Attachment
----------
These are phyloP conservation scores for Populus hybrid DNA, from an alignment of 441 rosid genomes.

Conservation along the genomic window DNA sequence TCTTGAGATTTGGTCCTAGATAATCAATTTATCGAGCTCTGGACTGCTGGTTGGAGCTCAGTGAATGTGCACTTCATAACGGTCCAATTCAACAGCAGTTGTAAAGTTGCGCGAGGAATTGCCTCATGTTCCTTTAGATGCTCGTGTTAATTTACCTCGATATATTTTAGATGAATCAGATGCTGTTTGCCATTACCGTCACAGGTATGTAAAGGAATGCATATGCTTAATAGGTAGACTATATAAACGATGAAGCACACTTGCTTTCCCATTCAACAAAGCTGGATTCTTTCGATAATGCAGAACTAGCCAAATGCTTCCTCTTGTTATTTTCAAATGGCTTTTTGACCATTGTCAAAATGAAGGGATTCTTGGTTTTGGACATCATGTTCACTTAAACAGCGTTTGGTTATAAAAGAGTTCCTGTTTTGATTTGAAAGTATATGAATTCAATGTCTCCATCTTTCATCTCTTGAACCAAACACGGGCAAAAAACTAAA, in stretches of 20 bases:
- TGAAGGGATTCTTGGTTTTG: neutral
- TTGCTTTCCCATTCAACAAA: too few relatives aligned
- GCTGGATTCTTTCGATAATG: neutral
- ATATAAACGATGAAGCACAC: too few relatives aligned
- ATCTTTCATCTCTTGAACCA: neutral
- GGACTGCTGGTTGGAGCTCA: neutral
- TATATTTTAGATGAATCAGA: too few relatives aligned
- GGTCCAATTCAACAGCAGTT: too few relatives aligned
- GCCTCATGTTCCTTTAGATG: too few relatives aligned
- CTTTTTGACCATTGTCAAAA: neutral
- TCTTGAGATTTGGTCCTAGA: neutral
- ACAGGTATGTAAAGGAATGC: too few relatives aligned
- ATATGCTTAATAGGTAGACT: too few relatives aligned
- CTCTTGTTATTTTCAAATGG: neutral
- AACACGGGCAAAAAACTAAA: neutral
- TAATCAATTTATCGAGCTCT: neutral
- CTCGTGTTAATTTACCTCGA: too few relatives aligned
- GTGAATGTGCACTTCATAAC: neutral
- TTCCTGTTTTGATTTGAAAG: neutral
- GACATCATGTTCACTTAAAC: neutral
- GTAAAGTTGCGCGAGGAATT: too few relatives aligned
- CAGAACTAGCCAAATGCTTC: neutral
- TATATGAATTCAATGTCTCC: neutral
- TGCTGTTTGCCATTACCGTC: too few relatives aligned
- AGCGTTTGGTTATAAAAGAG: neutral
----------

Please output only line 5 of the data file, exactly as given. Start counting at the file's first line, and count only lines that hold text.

- GCTGGATTCTTTCGATAATG: neutral